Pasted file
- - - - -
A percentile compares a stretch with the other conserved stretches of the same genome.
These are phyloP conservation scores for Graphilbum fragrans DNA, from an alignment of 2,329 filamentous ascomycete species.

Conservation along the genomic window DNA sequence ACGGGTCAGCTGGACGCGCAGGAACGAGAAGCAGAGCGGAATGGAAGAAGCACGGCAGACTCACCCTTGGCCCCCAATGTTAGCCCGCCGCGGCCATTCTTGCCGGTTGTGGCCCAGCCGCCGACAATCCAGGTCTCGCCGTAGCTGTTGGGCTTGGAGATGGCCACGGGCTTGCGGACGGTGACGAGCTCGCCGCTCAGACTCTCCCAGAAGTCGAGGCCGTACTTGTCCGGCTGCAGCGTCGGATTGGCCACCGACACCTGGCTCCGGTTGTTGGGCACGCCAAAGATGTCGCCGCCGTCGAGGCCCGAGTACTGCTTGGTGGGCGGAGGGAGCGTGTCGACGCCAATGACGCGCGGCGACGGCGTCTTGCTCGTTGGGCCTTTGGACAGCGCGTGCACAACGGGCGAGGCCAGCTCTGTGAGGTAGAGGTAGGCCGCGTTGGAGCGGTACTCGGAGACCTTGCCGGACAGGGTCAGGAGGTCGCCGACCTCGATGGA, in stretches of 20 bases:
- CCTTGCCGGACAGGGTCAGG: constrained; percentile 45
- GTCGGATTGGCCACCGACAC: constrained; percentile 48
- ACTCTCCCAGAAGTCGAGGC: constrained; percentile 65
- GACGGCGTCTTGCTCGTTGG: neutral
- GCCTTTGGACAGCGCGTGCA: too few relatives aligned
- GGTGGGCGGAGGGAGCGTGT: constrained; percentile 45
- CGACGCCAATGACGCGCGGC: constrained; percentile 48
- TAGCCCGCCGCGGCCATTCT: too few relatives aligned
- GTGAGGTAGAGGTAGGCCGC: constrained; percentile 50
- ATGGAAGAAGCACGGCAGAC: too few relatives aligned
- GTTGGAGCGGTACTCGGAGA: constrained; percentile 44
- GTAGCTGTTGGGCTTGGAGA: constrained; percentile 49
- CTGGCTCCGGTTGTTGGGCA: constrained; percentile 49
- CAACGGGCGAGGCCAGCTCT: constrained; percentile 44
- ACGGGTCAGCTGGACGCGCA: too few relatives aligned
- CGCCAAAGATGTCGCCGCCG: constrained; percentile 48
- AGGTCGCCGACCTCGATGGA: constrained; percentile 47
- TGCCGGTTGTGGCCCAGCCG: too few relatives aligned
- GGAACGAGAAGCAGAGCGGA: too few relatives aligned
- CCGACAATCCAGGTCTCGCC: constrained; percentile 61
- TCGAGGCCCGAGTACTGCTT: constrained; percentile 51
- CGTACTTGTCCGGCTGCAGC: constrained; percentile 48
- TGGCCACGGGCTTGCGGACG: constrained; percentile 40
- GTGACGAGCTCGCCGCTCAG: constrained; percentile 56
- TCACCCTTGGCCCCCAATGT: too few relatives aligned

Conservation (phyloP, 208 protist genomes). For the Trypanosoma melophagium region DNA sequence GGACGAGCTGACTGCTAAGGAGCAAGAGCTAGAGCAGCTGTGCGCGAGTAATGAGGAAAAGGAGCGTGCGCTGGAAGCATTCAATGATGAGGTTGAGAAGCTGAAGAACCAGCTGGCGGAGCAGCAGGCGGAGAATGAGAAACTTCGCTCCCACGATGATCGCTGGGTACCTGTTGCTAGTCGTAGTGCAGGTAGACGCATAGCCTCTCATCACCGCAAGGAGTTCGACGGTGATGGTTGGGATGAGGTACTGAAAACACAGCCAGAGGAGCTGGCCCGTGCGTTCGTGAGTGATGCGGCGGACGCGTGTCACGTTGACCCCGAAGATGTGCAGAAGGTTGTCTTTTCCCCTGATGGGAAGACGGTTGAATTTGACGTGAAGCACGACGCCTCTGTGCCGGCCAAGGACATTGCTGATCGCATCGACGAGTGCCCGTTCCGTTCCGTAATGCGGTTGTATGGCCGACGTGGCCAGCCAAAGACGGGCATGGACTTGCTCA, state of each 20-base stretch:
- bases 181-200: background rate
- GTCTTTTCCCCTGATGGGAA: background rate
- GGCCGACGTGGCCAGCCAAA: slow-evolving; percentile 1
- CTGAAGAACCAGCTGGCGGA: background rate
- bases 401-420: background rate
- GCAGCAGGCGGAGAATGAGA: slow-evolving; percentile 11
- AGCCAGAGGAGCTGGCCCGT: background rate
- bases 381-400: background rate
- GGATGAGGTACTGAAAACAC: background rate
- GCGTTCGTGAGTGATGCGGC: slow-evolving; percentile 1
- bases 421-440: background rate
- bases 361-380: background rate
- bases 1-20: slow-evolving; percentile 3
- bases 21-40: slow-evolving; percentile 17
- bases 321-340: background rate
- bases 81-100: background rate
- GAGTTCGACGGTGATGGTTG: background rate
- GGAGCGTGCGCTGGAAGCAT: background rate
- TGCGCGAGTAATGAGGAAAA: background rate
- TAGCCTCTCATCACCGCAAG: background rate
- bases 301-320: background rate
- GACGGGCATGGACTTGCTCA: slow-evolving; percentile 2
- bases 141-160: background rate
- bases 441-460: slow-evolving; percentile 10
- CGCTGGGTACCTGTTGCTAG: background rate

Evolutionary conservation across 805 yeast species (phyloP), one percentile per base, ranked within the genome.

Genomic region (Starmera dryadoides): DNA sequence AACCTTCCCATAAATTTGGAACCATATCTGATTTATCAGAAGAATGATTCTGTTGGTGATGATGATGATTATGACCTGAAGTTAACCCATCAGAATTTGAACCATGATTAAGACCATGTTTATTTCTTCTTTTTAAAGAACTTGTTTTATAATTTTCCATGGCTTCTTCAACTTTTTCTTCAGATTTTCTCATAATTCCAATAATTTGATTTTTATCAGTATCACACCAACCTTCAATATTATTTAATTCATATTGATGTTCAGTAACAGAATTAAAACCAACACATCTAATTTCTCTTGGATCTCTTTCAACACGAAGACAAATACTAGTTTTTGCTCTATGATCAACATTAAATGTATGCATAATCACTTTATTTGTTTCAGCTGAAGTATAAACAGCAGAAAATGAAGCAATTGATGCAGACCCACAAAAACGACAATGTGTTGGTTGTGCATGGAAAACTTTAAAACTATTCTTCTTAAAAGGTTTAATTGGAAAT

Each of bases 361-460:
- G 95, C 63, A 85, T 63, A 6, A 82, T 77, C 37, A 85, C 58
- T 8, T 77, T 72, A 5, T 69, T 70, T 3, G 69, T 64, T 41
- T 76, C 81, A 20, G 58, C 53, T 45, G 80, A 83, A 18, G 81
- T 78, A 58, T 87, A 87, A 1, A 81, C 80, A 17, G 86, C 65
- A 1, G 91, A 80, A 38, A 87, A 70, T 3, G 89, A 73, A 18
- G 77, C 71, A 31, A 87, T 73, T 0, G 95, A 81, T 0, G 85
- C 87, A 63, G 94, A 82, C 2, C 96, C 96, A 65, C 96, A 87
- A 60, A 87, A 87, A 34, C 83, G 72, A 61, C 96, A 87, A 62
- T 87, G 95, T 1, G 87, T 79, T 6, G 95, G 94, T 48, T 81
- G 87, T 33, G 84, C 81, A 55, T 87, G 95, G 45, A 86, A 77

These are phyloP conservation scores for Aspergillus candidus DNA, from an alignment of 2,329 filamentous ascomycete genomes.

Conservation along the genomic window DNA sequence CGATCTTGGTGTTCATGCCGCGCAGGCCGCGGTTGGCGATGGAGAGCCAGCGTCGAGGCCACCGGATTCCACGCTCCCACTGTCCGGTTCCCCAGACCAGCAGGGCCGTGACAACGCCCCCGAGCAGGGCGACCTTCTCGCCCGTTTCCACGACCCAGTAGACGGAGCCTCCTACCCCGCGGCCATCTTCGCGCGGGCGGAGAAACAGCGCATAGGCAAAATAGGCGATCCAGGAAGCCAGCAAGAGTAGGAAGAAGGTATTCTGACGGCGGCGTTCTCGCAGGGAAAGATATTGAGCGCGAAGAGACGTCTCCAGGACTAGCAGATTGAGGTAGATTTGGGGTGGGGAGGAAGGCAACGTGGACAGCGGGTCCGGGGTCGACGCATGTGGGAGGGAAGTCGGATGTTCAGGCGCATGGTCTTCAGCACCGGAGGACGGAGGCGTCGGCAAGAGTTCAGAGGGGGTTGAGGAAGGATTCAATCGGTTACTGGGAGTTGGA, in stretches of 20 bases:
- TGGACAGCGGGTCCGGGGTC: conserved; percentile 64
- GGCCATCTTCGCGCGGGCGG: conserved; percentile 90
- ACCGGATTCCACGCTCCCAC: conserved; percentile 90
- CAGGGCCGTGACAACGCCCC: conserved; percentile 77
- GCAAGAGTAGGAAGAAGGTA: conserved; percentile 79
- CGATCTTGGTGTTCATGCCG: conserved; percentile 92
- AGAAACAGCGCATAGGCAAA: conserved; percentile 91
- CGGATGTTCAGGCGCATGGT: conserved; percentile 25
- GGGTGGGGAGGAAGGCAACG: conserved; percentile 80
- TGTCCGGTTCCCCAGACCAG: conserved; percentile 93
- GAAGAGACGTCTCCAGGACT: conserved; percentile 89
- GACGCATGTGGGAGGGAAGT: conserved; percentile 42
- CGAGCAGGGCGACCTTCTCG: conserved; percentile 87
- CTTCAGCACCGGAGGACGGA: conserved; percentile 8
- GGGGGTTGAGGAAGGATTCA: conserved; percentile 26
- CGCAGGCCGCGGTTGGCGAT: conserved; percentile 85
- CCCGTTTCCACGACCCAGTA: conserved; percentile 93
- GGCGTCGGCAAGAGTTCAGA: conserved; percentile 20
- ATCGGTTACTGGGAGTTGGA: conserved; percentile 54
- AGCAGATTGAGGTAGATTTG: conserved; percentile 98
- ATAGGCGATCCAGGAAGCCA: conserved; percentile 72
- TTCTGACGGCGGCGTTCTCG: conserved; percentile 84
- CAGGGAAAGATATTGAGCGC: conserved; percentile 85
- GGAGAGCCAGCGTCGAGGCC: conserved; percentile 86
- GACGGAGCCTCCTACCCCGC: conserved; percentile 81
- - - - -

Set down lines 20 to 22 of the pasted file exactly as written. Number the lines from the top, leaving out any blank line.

- AGGTCGCCGACCTCGATGGA: constrained; percentile 47
- TGCCGGTTGTGGCCCAGCCG: too few relatives aligned
- GGAACGAGAAGCAGAGCGGA: too few relatives aligned